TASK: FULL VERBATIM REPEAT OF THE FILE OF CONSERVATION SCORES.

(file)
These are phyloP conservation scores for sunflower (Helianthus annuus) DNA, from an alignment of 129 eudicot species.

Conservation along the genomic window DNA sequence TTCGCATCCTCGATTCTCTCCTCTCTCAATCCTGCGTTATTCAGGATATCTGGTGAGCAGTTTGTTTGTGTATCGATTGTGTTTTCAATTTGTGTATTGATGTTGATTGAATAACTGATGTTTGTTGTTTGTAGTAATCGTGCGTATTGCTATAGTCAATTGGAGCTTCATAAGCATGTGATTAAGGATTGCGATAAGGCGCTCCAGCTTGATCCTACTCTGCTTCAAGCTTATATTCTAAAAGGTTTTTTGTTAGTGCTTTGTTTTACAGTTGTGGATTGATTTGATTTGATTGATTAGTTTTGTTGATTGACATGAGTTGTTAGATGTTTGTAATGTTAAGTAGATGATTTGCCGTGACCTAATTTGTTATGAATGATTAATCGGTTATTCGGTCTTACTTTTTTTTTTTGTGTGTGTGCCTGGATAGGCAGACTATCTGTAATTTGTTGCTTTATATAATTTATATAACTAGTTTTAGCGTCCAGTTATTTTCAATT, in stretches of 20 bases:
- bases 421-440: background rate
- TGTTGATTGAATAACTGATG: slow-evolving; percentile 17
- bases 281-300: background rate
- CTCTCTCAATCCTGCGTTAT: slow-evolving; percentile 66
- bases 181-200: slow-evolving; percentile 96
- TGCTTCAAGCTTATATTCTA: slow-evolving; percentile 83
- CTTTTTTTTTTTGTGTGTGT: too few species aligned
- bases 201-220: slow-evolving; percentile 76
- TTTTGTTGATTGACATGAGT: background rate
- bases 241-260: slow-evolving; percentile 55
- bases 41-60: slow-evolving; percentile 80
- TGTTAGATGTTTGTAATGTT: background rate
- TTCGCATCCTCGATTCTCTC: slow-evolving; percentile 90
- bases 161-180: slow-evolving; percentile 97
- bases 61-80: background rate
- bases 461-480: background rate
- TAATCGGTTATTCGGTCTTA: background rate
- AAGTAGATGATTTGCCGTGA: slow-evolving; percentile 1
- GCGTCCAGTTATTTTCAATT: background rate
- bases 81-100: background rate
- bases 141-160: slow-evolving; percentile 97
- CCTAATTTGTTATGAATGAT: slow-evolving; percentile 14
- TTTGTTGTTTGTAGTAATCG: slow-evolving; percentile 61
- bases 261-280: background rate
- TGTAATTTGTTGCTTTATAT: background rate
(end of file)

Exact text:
These are phyloP conservation scores for sunflower (Helianthus annuus) DNA, from an alignment of 129 eudicot species.

Conservation along the genomic window DNA sequence TTCGCATCCTCGATTCTCTCCTCTCTCAATCCTGCGTTATTCAGGATATCTGGTGAGCAGTTTGTTTGTGTATCGATTGTGTTTTCAATTTGTGTATTGATGTTGATTGAATAACTGATGTTTGTTGTTTGTAGTAATCGTGCGTATTGCTATAGTCAATTGGAGCTTCATAAGCATGTGATTAAGGATTGCGATAAGGCGCTCCAGCTTGATCCTACTCTGCTTCAAGCTTATATTCTAAAAGGTTTTTTGTTAGTGCTTTGTTTTACAGTTGTGGATTGATTTGATTTGATTGATTAGTTTTGTTGATTGACATGAGTTGTTAGATGTTTGTAATGTTAAGTAGATGATTTGCCGTGACCTAATTTGTTATGAATGATTAATCGGTTATTCGGTCTTACTTTTTTTTTTTGTGTGTGTGCCTGGATAGGCAGACTATCTGTAATTTGTTGCTTTATATAATTTATATAACTAGTTTTAGCGTCCAGTTATTTTCAATT, in stretches of 20 bases:
- bases 421-440: background rate
- TGTTGATTGAATAACTGATG: slow-evolving; percentile 17
- bases 281-300: background rate
- CTCTCTCAATCCTGCGTTAT: slow-evolving; percentile 66
- bases 181-200: slow-evolving; percentile 96
- TGCTTCAAGCTTATATTCTA: slow-evolving; percentile 83
- CTTTTTTTTTTTGTGTGTGT: too few species aligned
- bases 201-220: slow-evolving; percentile 76
- TTTTGTTGATTGACATGAGT: background rate
- bases 241-260: slow-evolving; percentile 55
- bases 41-60: slow-evolving; percentile 80
- TGTTAGATGTTTGTAATGTT: background rate
- TTCGCATCCTCGATTCTCTC: slow-evolving; percentile 90
- bases 161-180: slow-evolving; percentile 97
- bases 61-80: background rate
- bases 461-480: background rate
- TAATCGGTTATTCGGTCTTA: background rate
- AAGTAGATGATTTGCCGTGA: slow-evolving; percentile 1
- GCGTCCAGTTATTTTCAATT: background rate
- bases 81-100: background rate
- bases 141-160: slow-evolving; percentile 97
- CCTAATTTGTTATGAATGAT: slow-evolving; percentile 14
- TTTGTTGTTTGTAGTAATCG: slow-evolving; percentile 61
- bases 261-280: background rate
- TGTAATTTGTTGCTTTATAT: background rate